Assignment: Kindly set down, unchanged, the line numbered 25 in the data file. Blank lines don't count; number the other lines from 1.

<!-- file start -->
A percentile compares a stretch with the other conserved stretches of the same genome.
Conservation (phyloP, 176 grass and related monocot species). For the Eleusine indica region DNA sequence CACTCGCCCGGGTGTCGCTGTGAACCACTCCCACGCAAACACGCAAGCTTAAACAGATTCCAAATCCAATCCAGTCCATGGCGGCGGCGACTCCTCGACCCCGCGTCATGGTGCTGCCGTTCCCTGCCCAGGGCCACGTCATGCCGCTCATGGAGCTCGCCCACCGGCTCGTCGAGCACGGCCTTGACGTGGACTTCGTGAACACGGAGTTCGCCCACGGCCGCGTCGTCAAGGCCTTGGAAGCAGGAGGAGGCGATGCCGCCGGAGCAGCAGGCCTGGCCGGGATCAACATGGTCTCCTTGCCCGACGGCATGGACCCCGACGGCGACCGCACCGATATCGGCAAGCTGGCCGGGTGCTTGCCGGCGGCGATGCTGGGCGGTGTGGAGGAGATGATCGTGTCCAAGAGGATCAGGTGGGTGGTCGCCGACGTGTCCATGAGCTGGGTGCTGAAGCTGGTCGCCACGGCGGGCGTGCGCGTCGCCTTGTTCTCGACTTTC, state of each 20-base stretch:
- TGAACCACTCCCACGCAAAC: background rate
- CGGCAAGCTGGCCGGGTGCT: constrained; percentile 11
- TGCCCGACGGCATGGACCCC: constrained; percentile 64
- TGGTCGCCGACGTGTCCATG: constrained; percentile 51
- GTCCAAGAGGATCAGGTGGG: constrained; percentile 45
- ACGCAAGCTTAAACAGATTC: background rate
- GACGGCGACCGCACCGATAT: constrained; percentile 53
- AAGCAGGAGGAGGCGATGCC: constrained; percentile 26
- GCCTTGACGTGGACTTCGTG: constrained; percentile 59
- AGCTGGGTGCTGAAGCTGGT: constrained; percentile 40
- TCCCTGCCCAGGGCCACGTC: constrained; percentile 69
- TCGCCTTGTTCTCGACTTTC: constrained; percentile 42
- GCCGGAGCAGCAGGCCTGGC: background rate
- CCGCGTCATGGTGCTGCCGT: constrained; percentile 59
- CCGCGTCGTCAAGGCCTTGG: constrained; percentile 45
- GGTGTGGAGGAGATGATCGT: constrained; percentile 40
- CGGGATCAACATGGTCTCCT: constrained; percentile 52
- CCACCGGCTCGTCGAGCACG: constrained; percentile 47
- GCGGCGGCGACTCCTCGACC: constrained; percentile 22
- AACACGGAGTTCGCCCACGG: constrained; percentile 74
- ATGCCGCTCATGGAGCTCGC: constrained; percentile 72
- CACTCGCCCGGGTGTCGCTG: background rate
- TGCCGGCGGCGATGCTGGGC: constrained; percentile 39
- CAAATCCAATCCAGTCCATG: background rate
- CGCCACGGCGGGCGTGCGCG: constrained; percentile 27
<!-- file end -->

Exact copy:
- TGCCGGCGGCGATGCTGGGC: constrained; percentile 39